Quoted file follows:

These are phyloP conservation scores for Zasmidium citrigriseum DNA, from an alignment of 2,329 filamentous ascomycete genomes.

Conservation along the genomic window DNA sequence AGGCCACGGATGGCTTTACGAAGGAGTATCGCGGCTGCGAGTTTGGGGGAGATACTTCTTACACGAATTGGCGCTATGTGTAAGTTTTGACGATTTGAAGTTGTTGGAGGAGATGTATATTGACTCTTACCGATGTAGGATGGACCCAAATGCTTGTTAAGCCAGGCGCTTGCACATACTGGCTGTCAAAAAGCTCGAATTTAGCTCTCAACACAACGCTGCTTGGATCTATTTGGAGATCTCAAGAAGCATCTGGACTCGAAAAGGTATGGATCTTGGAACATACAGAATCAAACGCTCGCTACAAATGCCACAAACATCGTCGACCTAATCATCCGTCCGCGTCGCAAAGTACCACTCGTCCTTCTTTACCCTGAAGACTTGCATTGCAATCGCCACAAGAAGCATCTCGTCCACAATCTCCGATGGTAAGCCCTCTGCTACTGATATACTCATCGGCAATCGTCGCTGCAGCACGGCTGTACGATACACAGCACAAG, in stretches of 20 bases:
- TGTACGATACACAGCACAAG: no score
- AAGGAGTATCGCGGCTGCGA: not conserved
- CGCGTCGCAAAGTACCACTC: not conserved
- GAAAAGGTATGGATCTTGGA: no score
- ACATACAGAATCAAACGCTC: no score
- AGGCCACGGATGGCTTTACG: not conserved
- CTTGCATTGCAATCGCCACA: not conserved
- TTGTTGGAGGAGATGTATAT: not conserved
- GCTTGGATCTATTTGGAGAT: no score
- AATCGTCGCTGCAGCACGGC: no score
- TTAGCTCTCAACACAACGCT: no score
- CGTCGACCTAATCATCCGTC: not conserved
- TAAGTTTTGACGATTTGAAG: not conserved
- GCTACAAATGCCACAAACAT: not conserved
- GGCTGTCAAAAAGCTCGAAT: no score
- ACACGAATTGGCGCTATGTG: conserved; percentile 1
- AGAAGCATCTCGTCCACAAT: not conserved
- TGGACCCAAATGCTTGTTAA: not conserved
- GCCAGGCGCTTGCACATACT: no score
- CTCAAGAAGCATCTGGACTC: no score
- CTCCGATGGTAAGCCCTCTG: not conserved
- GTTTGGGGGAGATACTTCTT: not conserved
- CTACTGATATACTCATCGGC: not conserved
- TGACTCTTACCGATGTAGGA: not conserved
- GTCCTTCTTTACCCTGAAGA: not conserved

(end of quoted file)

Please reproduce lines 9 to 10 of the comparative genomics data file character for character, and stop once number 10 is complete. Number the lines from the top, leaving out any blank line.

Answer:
- CTTGCATTGCAATCGCCACA: not conserved
- TTGTTGGAGGAGATGTATAT: not conserved